Photoville

Lynn Johnson

Lynn Johnson

Lynn Johnson photographs the human condition. A regular contributor to National Geographic, she is known for finding beauty and meaning in elusive, difficult subjects—threatened languages, zoonotic disease, rape in the military ranks, the centrality of water in village life, mysteries of the brain. Hate Kills, her master’s thesis as a Knight Fellow at Ohio University, probed the impact of hate crimes. At National Geographic Photo Camps, she helps at-risk youth find their creative voices. And at Syracuse University’s Newhouse School of Public Communications, she developed and teaches a program that challenges master’s students to push past their comfort levels in pursuit of their stories’ truth. She herself is committed to that search frame by frame. Johnson has worked for LIFE and Sports Illustrated and published 36 feature stories in National Geographic Magazine. She is the recipient of numerous awards including the Robert F. Kennedy Award and Pulitzer finalist on two occasions.

Current Exhibitions Featuring Lynn Johnson

For autistic youths entering adulthood, a new world of challenges awaits

Washington Street and Prospect Street
 on show

Presented by National Geographic

Finding work, love, and independence can be especially difficult for those on the spectrum.

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Archive Exhibitions Featuring Lynn Johnson

Katie’s New Face

Annenberg Space for Photography
 archive : Photoville LA

Katie’s New Face takes viewers inside the groundbreaking face transplant that gave a young woman a second chance at life.

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The Geography of Hate

Brooklyn Bridge Park – Emily Warren Roebling Plaza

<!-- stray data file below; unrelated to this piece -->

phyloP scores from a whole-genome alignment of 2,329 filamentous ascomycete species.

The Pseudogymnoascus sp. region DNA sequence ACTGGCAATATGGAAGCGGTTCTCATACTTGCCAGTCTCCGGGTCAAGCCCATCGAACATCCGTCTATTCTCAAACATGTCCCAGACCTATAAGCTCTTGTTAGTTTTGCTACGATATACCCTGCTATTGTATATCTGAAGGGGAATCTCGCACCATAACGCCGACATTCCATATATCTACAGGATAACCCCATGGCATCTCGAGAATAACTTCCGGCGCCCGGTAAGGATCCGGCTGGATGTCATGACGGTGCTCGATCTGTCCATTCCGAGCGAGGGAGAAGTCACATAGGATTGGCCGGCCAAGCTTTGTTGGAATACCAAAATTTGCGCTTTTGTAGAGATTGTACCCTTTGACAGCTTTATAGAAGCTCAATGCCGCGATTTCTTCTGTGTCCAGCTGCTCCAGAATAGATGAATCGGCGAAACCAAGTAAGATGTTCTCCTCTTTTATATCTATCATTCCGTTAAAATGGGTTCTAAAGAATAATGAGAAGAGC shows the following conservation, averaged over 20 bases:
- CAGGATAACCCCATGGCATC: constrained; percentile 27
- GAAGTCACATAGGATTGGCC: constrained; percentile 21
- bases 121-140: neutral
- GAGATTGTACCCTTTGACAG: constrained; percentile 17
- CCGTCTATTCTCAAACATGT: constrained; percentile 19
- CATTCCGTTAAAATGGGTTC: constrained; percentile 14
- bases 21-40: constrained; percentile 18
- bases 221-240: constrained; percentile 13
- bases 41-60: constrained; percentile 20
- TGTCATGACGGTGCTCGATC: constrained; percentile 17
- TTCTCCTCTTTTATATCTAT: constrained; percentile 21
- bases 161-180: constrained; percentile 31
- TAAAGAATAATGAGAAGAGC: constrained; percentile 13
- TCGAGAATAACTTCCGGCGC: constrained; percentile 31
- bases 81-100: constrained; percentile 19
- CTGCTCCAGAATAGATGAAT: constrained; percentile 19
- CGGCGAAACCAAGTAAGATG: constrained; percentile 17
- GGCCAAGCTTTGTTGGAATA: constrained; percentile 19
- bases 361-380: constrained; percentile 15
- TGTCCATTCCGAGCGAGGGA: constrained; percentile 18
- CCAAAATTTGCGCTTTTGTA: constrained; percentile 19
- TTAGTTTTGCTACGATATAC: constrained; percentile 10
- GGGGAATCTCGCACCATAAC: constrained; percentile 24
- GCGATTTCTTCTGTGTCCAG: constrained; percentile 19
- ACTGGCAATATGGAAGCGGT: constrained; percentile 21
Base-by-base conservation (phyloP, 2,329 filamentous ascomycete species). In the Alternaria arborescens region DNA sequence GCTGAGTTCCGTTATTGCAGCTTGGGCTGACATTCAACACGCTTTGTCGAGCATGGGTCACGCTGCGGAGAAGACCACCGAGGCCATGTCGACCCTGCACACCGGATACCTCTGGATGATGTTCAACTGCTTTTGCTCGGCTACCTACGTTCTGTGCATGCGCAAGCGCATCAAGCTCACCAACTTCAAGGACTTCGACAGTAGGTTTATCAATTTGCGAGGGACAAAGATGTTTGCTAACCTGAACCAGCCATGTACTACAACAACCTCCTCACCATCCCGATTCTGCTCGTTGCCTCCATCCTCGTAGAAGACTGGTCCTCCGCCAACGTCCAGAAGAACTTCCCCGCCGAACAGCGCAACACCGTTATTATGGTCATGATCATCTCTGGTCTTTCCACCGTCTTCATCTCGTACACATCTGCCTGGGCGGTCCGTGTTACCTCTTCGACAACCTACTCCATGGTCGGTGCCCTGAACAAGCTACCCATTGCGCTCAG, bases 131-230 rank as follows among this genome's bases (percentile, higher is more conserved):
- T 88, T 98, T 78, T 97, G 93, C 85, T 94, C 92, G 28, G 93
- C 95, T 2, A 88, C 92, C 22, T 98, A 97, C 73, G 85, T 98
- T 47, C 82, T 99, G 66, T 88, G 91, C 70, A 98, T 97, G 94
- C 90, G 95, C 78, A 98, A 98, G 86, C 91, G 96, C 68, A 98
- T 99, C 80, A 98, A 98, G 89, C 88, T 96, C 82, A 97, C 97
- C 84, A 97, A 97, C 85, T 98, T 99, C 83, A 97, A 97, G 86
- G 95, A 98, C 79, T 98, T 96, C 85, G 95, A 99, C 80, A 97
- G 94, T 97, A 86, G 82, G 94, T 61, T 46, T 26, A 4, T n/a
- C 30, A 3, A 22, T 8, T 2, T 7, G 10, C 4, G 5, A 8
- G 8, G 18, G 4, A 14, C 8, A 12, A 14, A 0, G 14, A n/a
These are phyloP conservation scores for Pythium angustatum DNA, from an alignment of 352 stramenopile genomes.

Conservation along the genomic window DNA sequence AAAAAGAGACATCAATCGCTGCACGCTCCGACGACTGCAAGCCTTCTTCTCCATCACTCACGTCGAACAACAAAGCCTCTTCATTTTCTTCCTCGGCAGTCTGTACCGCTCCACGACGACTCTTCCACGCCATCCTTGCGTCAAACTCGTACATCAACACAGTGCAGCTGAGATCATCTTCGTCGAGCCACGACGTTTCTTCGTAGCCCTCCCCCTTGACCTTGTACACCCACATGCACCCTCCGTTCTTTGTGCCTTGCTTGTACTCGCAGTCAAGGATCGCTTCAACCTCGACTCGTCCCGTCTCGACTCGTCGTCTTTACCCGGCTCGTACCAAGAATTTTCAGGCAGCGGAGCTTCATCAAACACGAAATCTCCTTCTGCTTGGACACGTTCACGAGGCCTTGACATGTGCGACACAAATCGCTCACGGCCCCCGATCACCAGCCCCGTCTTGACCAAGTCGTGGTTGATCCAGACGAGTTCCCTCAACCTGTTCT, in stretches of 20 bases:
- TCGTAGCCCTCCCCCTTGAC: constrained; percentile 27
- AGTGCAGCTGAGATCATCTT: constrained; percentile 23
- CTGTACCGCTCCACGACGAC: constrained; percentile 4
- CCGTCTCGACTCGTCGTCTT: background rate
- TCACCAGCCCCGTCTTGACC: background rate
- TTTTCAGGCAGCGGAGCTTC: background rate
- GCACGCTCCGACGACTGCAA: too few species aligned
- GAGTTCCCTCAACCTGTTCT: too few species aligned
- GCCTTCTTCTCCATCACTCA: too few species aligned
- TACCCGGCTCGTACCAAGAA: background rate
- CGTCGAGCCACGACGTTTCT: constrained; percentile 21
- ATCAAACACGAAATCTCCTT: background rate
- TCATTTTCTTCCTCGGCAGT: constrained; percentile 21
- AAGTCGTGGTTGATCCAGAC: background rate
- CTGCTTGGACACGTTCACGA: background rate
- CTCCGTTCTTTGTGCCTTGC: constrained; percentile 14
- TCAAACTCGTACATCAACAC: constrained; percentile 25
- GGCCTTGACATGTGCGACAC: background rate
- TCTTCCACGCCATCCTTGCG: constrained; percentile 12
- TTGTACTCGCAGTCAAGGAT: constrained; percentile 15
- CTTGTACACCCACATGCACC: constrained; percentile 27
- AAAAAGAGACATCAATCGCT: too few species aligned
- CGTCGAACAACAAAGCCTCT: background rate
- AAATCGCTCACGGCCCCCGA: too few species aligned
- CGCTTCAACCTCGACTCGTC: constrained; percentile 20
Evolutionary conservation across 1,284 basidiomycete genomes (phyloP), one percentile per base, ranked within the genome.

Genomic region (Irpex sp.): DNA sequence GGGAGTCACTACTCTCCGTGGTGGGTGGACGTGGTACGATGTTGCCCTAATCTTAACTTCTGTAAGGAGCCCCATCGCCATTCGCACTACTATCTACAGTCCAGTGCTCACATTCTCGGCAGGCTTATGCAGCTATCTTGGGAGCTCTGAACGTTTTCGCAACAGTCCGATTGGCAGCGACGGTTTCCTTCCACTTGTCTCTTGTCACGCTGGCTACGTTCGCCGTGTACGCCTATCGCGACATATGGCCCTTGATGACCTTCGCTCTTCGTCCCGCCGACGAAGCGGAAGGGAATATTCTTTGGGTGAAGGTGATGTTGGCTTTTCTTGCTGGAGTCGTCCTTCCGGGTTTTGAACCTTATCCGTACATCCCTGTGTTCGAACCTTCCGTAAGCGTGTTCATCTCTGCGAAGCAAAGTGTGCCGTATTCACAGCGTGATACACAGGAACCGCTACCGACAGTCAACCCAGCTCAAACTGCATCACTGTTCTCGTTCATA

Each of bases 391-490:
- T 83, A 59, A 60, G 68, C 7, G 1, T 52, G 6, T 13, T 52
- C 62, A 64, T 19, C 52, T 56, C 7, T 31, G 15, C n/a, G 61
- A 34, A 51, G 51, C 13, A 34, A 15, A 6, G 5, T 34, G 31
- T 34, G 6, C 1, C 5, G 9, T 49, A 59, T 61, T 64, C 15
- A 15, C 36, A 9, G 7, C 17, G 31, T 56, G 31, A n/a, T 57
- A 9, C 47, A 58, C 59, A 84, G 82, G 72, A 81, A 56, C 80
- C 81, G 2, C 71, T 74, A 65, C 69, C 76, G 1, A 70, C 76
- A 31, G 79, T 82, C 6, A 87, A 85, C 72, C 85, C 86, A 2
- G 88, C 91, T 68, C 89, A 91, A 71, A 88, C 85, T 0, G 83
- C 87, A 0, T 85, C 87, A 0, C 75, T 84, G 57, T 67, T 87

archive : 2018

In 2000, Lynn Johnson began documenting the places where extreme acts of violence took place in the United States for her Master’s degree thesis at the School of Visual Communication at Ohio University.

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Redefining Gender

Brooklyn Bridge Park – Emily Warren Roebling Plaza
 archive : 2017

This story, which appeared in National Geographic’s “Gender Revolution” issue, was an opportunity to meet people from the United States, Jamaica, the Dominican Republic and Samoa, who had the courage to make themselves visible. Please consider their lives. Perhaps someday, courage will not be necessary to simply be one’s self.

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National Geographic Presents: High Science

Brooklyn Bridge Park – Emily Warren Roebling Plaza
 archive : 2015

Photographing this story for National Geographic was an education, not just about this plant—revered and reviled—and its devoted users in the recreational world of weed but more importantly, about the courage of parents determined, in spite of laws, distance and resources, to give their children the best life possible.

 

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C.O.R.E. // Create Observe Reflect Engage

Brooklyn Bridge Park – Emily Warren Roebling Plaza
 archive : 2015

This exhibit is a curated selection of work from photographers who participated in C.O.R.E., an experiment in photographic community that started in the summer of 2013.

 

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Blast Force Survivors

Brooklyn Bridge Park – Emily Warren Roebling Plaza
 archive : 2015

“I got blown up.” That’s what they say. “I was right there in the blast seat.” 
Blast force—the signature injury of the conflicts in Iraq and Afghanistan—creates a pressure so powerful it can be seen before it is heard or felt.

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Archive Sessions and Events Featuring Lynn Johnson

Sep 172020

The Seed of an Idea with Lynn Johnson & Elizabeth Krist

Listen in as internationally recognized, award-winning National Geographic contributing photographer, Lynn Johnson and acclaimed photo editor Elizabeth Krist sit down for a discussion of the projects they have worked on together.

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Sep 202018

The Emotional Journey of Photographing a Face Transplant

Join Maggie and Lynn’s experience documenting the emotional two and a half year journey of Katie Stubblefield, the youngest face transplant patient in the U.S.

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Sep 202018

“The Geography of Hate” Talk

Immerse yourself in a visual story like no other with Lynn Johnson. In 2000 Lynn began documenting the places where extreme acts of violence took place in the United States for Master’s degree thesis at the School of Visual Communication at Ohio University.

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This website was made possible thanks to the generous support and partnership of Photowings